Amblyopia or lazy eye can occur from a young age due to poor focusing or poor muscle control in one or both eyes. If left untreated it can cause long-term loss of vision.
One form of amblyopia can occur due to a turned eye; if you suspect your child has an eye turn it is advisable to book in for a comprehensive eye check at any age. Sometimes this may be due a wide bridge of the nose in young infants causing the illusion of an inward eye turn. But other times it may signal an underlying muscle imbalance issue.
Another form of amblyopia can occur due to a high uncorrected prescription in one or both eyes, causing poor focusing of that eye. Techniques such as retinoscopy allow us to pick up the presence of amblyopia even before a child can verbally respond, and often we can prevent long-term damage by prescribing an appropriate set of glasses.
Dry eye syndrome is a disease of the external part of the eye. It can cause symptoms of dryness, stinging, burning sensation, as well as unstable vision. Despite its name, it can also cause symptoms of watery eyes.
A comprehensive eye examination allows us to pick up the type and severity of dry eye syndrome, and we can advise you on the best form of management for your particular circumstances.
Treatments may include the use of evidence based fish oil supplements, lubricating eye drops, antibacterial eyelid wipes, and warm compresses. We may advise on the use of specialized eye drops containing healing agents such as sodium hyaluronate, and no preservatives.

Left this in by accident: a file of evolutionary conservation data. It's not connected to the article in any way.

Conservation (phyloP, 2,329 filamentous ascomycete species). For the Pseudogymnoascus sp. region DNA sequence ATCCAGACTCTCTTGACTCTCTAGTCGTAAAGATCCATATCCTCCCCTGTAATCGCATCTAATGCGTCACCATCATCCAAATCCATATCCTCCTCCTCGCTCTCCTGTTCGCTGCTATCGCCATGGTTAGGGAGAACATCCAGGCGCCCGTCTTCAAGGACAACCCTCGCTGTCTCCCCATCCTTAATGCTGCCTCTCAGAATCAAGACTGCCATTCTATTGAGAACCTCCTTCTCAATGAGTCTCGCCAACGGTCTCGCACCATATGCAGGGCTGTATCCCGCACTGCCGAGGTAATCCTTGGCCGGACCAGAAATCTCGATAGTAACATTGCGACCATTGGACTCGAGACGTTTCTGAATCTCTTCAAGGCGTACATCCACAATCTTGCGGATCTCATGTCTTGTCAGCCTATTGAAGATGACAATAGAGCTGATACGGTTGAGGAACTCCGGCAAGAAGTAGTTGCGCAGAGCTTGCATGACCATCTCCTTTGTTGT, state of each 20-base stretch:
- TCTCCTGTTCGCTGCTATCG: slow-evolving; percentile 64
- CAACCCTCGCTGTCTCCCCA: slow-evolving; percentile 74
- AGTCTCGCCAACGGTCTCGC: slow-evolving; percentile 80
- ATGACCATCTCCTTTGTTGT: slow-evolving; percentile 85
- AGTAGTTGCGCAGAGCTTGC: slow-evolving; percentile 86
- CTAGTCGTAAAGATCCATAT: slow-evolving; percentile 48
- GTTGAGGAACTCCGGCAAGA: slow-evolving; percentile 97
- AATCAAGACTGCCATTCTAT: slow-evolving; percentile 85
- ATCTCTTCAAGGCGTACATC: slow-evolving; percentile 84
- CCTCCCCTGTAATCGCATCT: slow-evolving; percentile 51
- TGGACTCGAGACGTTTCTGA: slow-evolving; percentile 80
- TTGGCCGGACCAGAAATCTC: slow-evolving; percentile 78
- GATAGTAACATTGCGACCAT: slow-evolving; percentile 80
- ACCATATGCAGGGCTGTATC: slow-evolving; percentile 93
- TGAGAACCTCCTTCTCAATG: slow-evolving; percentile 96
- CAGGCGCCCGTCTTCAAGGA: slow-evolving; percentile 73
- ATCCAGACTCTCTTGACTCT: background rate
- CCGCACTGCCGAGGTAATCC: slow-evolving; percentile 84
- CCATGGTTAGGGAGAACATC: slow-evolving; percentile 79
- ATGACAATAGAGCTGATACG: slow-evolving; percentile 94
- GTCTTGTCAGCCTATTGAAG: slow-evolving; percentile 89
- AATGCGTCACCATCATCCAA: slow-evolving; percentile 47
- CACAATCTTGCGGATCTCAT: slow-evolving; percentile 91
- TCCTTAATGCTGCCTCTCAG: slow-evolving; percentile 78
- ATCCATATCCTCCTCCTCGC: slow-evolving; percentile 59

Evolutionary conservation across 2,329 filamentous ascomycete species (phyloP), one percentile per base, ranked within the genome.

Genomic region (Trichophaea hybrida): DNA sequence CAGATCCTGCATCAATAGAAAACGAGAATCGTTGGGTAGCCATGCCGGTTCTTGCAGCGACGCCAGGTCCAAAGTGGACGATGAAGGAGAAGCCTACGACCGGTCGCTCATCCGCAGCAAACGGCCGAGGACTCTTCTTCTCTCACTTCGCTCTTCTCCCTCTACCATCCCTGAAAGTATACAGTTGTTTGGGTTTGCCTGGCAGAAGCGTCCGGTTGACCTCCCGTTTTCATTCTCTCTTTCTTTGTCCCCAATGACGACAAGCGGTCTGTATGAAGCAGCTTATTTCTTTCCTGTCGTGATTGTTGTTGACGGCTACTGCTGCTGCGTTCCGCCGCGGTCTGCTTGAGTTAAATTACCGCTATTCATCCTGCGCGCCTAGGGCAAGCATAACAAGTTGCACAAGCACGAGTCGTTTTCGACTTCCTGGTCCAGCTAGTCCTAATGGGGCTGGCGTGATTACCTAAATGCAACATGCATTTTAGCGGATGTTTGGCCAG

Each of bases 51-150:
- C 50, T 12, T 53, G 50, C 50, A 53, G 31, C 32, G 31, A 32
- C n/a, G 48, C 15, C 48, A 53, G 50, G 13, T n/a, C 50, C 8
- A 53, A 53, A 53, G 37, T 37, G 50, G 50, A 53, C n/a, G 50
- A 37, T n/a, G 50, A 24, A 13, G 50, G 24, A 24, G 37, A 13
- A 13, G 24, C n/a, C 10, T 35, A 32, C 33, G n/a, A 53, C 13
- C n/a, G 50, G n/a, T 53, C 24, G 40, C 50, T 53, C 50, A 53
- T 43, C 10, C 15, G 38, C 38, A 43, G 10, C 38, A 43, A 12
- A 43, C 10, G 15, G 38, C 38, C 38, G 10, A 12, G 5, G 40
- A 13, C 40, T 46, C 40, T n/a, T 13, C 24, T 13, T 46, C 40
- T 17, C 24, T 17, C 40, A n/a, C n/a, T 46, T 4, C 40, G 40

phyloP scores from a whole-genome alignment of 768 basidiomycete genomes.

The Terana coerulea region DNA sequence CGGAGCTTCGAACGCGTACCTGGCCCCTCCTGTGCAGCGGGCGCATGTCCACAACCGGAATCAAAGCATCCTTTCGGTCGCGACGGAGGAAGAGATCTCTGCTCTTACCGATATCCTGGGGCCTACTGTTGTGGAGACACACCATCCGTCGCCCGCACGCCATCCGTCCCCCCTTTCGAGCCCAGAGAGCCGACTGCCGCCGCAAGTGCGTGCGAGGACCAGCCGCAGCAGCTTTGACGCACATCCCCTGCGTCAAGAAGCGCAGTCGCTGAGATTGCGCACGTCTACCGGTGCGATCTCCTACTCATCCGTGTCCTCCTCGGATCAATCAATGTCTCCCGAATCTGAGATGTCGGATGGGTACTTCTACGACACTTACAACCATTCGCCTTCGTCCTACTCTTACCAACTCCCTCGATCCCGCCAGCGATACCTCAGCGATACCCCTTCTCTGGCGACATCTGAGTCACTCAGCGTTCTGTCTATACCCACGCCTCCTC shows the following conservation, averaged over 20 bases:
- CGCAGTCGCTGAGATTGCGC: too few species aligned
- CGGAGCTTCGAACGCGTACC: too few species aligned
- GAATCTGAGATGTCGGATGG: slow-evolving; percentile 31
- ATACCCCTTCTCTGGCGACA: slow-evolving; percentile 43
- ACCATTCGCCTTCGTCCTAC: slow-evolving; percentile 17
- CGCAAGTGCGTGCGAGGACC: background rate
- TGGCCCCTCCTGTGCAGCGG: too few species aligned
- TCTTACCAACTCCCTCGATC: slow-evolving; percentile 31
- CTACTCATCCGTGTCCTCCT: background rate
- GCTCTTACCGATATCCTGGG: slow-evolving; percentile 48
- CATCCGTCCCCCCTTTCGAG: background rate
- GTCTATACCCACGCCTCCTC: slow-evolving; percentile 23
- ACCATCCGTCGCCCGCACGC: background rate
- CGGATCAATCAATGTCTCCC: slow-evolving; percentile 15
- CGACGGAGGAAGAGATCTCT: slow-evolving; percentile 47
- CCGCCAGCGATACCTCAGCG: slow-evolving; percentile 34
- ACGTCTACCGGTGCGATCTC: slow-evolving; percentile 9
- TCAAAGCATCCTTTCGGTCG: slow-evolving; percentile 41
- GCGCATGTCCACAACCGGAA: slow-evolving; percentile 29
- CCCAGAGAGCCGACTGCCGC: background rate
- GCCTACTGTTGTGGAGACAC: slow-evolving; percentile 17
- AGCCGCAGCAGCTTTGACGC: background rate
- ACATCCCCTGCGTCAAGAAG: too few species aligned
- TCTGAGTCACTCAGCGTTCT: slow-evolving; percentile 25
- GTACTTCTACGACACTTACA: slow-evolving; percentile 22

A comprehensive eye examination allows us to detect and diagnose specific eye infections and eye inflammations. Because the management for each condition may be very specific, it is best to present for an eye examination or seek medical advice before the use of any over-the-counter eye drops.
For severe conditions we will refer to an ophthalmologist for further management.
Eye allergies may be associated with excessive eye rubbing, which can sometimes cause damage to the eyes. Many over-the-counter eye drops for relief of itchy eyes contain chemicals that constrict the blood vessels of the eyes for fast symptomatic relief, but fail to fix the underlying problem. Often in the fine print of these eye drops there will be a warning not to use them beyond 1 month. In general it is best to avoid long-term use of eye drops with ingredients ending with “-zoline”.
A comprehensive eye check allows us to advise you on the best form of eye drops to use for safe, long-term management of eye allergies. These may include a combination of antihistamine and mast cell stabilizer ingredients.
Accumulated sun exposure can cause damage to a specific external part of the eye due to the curvature of the eyes. This can lead to the appearance of sore, red nodules in the front of the eyes known as pterygium.
If left untreated, pterygium can grow across the front surface of the eye and block the passage of light, leading to vision loss. Advanced pterygium will require surgical removal to prevent permanent visual damage.
We can spot early sun-related changes to the front of the eye. These are known as pingueculae and when we see them, we can advise you on ways to minimize UV damage in the long-term to prevent the development of pterygium. This may include the addition of UV-blocking filters on existing glasses; or the recommendation of appropriate sunglasses to wear.